We quantified the marker genes gfp and dsRed to determine the concentrations of the plasmid RP4 and the donor strain KT2442, respectively. The fate of RP4 and KT2442 showed a similar decreased trend at the early stage of the microcosm operation, but differed at the late phase, resulting in a significantly increased RP4/KT2442 ratio during the incubation. The copy numbers of 16S rRNA gene in soil with KT2442/RP4 inoculation and control soil were at similar levels (3.3–4.9 × 109 copies g-1 dry soil), and they both remained relatively stable during the incubation.
Both the fate of KT2442 and RP4 showed biphasic behaviors during the 75-days incubation. KT2442 was inoculated into the soil at an initial concentration of about 108 CFU g-1 dry soil. They rapidly decreased 2.1 and 1.6 log to 106 copies g-1 dry soil within 15 days incubation, respectively (Figure 1). After 15-days of incubation, the fate of KT2442 and RP4 followed different trends. KT2442 decayed at a significantly lower rate during subsequent incubation and persisted at a concentration around 105 copies g-1 dry soil on the 60th and 75th day. However, no further decay of RP4 was observed, the concentration of RP4 persisted at a level of 106 copies g-1 dry soil since the 10th day. Consequently, RP4/ KT2442 ratio significantly increased to around 10, indicating the occurrence of conjugation of RP4 to soil microbiota.
Figure 1. The decay of the donor and plasmid during incubation. Log values of the ratios of donor (plasmid) concentration at time t to the initial concentration were shown on the left Y-axis. The donor and plasmid concentrations were represented by the copy numbers of dsRed and gfp gene, respectively. The right Y-axis showed the ratios of plasmid RP4 to donor. Error bars represent standard error (SE) of sampling replicates on each time point (n = 3 or 4).
Spread Potential of Plasmid RP4
We estimated the SP based on qPCR and flow cytometric sorting data, respectively. Copy numbers of gfp were consistently lower than that of dsRed until the 60th day, so it was not possible to estimate the SP in early soil microcosm samples using data of qPCR. SPqPCR in samples of 60th day and 75th day was calculated using the formula described before, the results were 4.65 × 10-4–1.79 × 10-3 transconjugants per recipient (TC/R) and 3.63 × 10-4–1.42 × 10-3 TC/R, respectively.
Soil microbiota extracted from collected samples during incubation was analyzed and sorted by fluorescence activated cell sorter (FACS), including the early samples. The sorting results showed that RP4 had transferred to soil microbiota in the early stage of incubation. SPFCM of samples on the 5th day was 7.5 × 10-5 TC/R, while it increased to 2.5 × 10-4 TC/R on the 75th day. Only cells with strong green fluorescence signal were collected by flow cytometry, so the transconjugant numbers could be underestimated.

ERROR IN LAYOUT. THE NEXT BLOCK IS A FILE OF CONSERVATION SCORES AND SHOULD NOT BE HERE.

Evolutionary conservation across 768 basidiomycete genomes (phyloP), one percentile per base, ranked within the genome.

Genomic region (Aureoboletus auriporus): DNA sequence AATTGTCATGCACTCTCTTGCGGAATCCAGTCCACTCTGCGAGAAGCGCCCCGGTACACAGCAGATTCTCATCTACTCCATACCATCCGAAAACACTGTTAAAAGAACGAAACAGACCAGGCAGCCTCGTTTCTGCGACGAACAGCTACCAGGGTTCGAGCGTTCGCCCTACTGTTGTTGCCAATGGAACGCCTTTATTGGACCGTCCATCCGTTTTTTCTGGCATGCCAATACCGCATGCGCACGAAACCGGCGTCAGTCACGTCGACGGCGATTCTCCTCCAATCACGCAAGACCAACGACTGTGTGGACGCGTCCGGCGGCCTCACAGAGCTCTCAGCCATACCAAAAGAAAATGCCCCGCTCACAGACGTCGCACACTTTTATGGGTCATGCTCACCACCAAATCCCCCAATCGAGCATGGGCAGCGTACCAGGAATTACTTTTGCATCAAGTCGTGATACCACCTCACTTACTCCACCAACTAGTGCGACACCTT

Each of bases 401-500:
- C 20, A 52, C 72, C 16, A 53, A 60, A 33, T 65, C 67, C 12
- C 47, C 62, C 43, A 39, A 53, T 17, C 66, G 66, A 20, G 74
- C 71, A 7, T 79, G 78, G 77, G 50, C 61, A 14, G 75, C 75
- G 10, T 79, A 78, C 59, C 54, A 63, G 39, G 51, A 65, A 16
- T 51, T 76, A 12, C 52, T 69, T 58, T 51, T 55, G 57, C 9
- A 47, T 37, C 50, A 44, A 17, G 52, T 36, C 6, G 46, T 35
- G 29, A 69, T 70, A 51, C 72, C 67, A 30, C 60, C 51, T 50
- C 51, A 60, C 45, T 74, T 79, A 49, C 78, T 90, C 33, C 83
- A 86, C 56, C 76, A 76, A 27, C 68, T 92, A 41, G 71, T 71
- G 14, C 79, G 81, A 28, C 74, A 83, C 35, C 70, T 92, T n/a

Phylogenetic Analysis of Transconjugant Pools
Transconjugants were sorted and subjected to taxonomic identification based on 16S rRNA gene sequences. The results indicated that transconjugants covered most of the major bacterial phyla, and the diversity of transconjugants differed at different time points. More than 300 transconjugant OTUs over 15 phyla were acquired from D5 samples. Proteobacteria was the most dominant phylum, contributing 85.7% of the transconjugant pools, followed by Bacteroidetes (3.17%), gram-positive Firmicutes (2.53%), and Actinobacteria (1.64%) (Figure 2A). The diversity of transconjugants significantly increased in D75 samples, in which three times more transconjugant OTUs were identified and affiliated to 20 phyla. Shannon index of D5 transconjugants was 2.38, while it was 4.41 of D75 transconjugant pools. Proteobacteria, Bacteroidetes, Firmicutes, and Actinobacteria were still the dominant phyla, contributing 95.6% of total transconjugants (Figure 2A). The relative abundance of Actinobacteria increased to 4.32% including 30 genera, while there were only 21 genera with lower abundance in D5 samples. The proportion of Gammaproteobacteria increased from 36.8 to 60.7% and Alphaproteobacteria decreased from 21.4 to 4.58%.